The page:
3. Conduct interim studies, and
  4. Report its activities, findings, recommendations, and any proposed legislation.

The following summarizes some of the STRC’s legislative proposals for the 2021 session. The full agenda is broader and includes links to draft legislation.

Improving Communication Between the State and Tribal Nations in Child Neglect Cases

In August 2019, the STRC discussed how communication issues between the Child and Family Services Division of the Department of Public Health and Human Services and tribal nations contribute to the disproportionate placement of American Indian children into the foster care system.

Over the course of the interim, the STRC has studied solutions to keep families together. One solution gets families before a judge as quickly as possible after child removal. In February 2020, Yellowstone County Judges Jessica Fehr and Ashley Harada began a pilot project to shorten the timeframe between removal of a child from a home and the parents’ initial hearing in court. Currently, statute requires a hearing within 20 days of removal. In this pilot project, the judges are aiming to have all initial hearings within 2-5 calendar days.

For the 2021 legislative session, the STRC is moving forward with a bill that would require a hearing within five business days. For more on the STRC’s interim activity on this topic, see this draft report.

Runaway Youth

For the 2019 legislative session, the STRC requested Senate Joint Resolution 2 (SJ 2), an interim study bill of options to break the cycle of youth who run away from home. Although the Legislature failed to pass the bill, the STRC chose to learn more about the issue this interim.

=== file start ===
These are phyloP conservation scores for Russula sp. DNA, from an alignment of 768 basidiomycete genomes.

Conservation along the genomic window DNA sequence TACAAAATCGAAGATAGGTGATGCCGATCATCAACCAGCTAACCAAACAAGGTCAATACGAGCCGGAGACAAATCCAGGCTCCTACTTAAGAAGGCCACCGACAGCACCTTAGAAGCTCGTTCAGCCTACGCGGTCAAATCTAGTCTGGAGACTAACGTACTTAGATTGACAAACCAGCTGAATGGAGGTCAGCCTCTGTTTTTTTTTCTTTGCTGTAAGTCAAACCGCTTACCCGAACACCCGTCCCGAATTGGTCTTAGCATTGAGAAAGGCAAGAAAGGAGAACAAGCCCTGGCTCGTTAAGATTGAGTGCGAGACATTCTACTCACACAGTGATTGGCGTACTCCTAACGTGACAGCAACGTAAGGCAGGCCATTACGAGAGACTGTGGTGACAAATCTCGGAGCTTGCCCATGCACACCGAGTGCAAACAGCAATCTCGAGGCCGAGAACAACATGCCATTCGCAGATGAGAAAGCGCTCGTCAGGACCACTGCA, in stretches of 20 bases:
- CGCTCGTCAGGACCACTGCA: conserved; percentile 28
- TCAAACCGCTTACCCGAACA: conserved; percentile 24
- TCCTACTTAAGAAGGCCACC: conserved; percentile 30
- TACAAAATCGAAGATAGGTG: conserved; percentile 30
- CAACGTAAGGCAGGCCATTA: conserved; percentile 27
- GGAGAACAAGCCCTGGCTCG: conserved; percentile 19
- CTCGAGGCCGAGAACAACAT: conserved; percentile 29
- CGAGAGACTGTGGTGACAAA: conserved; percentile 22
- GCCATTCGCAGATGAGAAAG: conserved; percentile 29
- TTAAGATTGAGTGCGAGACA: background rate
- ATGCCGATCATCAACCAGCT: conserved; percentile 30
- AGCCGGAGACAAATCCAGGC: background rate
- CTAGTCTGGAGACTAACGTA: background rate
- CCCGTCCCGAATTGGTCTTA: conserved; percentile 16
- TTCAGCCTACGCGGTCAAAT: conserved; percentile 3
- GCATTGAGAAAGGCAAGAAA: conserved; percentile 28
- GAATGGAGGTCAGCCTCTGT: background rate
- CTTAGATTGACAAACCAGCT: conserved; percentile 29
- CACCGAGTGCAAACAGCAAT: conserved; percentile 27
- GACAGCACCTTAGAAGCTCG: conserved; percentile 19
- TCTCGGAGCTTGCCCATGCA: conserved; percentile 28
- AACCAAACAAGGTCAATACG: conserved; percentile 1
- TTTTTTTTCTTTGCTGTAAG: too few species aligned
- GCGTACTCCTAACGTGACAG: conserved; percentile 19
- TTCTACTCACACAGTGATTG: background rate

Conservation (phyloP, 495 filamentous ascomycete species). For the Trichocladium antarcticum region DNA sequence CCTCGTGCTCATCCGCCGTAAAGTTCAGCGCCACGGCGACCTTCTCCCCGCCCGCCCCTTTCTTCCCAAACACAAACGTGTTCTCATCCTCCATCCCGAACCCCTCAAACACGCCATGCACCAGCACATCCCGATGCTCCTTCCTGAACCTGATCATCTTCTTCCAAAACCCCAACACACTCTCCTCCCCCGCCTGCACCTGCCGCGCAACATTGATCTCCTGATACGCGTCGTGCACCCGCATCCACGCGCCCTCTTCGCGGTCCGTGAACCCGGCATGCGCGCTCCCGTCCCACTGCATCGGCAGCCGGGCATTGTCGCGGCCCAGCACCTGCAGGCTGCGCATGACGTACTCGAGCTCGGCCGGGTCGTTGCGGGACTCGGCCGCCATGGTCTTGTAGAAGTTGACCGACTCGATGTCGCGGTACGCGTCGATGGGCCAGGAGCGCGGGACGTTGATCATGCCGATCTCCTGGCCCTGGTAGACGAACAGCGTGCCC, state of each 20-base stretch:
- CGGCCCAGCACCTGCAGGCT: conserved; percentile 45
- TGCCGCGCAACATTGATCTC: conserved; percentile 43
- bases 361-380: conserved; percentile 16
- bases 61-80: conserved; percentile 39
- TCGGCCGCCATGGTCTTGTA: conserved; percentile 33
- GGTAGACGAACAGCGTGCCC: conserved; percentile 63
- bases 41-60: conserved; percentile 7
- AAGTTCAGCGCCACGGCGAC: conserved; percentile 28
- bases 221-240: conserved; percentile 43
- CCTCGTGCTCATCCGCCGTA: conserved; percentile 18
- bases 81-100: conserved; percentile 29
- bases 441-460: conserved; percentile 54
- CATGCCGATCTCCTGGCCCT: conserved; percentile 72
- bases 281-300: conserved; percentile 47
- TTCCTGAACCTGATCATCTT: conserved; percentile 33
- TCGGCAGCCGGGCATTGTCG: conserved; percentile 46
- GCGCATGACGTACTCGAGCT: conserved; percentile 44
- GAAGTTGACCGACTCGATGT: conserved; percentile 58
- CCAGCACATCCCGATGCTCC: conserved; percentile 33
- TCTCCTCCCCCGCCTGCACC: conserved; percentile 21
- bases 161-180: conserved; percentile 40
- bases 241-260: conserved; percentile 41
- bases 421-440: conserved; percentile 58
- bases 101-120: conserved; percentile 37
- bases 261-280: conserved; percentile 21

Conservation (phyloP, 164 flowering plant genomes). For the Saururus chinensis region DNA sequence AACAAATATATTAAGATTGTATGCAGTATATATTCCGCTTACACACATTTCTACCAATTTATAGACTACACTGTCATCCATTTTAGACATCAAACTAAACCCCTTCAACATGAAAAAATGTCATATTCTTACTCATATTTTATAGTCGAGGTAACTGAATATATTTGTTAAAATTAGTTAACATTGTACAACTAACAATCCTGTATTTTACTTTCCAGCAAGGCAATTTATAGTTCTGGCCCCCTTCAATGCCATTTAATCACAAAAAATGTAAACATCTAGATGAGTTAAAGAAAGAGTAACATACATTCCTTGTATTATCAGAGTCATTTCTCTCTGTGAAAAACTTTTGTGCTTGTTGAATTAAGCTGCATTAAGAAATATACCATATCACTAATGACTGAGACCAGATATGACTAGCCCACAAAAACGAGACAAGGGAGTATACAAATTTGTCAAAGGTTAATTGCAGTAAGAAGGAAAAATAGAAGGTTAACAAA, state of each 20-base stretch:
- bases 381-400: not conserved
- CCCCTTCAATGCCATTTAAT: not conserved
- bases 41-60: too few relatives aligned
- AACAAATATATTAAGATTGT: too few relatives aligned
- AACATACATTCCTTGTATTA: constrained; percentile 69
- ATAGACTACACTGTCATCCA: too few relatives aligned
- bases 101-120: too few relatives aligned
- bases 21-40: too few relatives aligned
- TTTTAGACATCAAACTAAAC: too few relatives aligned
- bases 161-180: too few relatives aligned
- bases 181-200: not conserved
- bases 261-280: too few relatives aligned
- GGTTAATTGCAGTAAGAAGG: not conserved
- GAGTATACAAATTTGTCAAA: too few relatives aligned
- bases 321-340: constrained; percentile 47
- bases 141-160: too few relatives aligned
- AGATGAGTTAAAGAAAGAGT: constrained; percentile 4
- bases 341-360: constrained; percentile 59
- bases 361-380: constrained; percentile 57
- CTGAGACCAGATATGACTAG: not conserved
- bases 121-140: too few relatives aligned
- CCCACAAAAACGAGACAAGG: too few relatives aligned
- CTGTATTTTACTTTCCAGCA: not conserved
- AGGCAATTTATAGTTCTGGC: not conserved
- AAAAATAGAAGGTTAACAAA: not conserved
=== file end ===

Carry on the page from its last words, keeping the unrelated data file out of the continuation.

STRC decided to move forward with three legislative proposals for the 2021 session. The proposals would allow youth who run away to stay at homeless shelters without parental consent and allow them to graduate without meeting a school district’s individual credit requirement, should the youth meet the credit requirement established by the Montana Board of Public Education. For more on the STRC’s interim activity on this topic, see this draft report.

Statutory Changes in Light of Little Shell Federal Recognition

In December 2019, the Little Shell Tribe of Chippewa Indians gained federal recognition. To honor the tribal nation’s status, the STRC is proposing legislation that would revise existing Montana law to reflect Little Shell’s federal recognition.

Missing Persons

The STRC began studying the high rates of Missing and Murdered Indigenous Women (MMIW) in Montana in 2017 and proposed a number of bills that the 2019 Legislature passed. This interim, the STRC continued to study the issue and is proposing four bills for the upcoming session. One bill would establish a missing persons review commission, which would 1) examine the trends and patterns of missing indigenous persons in Montana, 2) provide education about missing indigenous persons and strategies for investigation and prevention, and 3) recommend policies and practices that may encourage jurisdictional collaboration and coordination. Another bill would establish a grant program that would help fund training opportunities for community-based missing persons response teams. The third bill would extend the Missing Indigenous Persons Task Force, although the bill would not fund the task force. The final bill would extend and fund the Missing Indigenous Persons Task Force and the Looping in Native Communities grant program.

For more on this issue and related legislation, see the Missing Indigenous Persons Task Force report.

What Is Next?

MBPC will continue to track STRC activity and its proposed legislation through the 2021 session.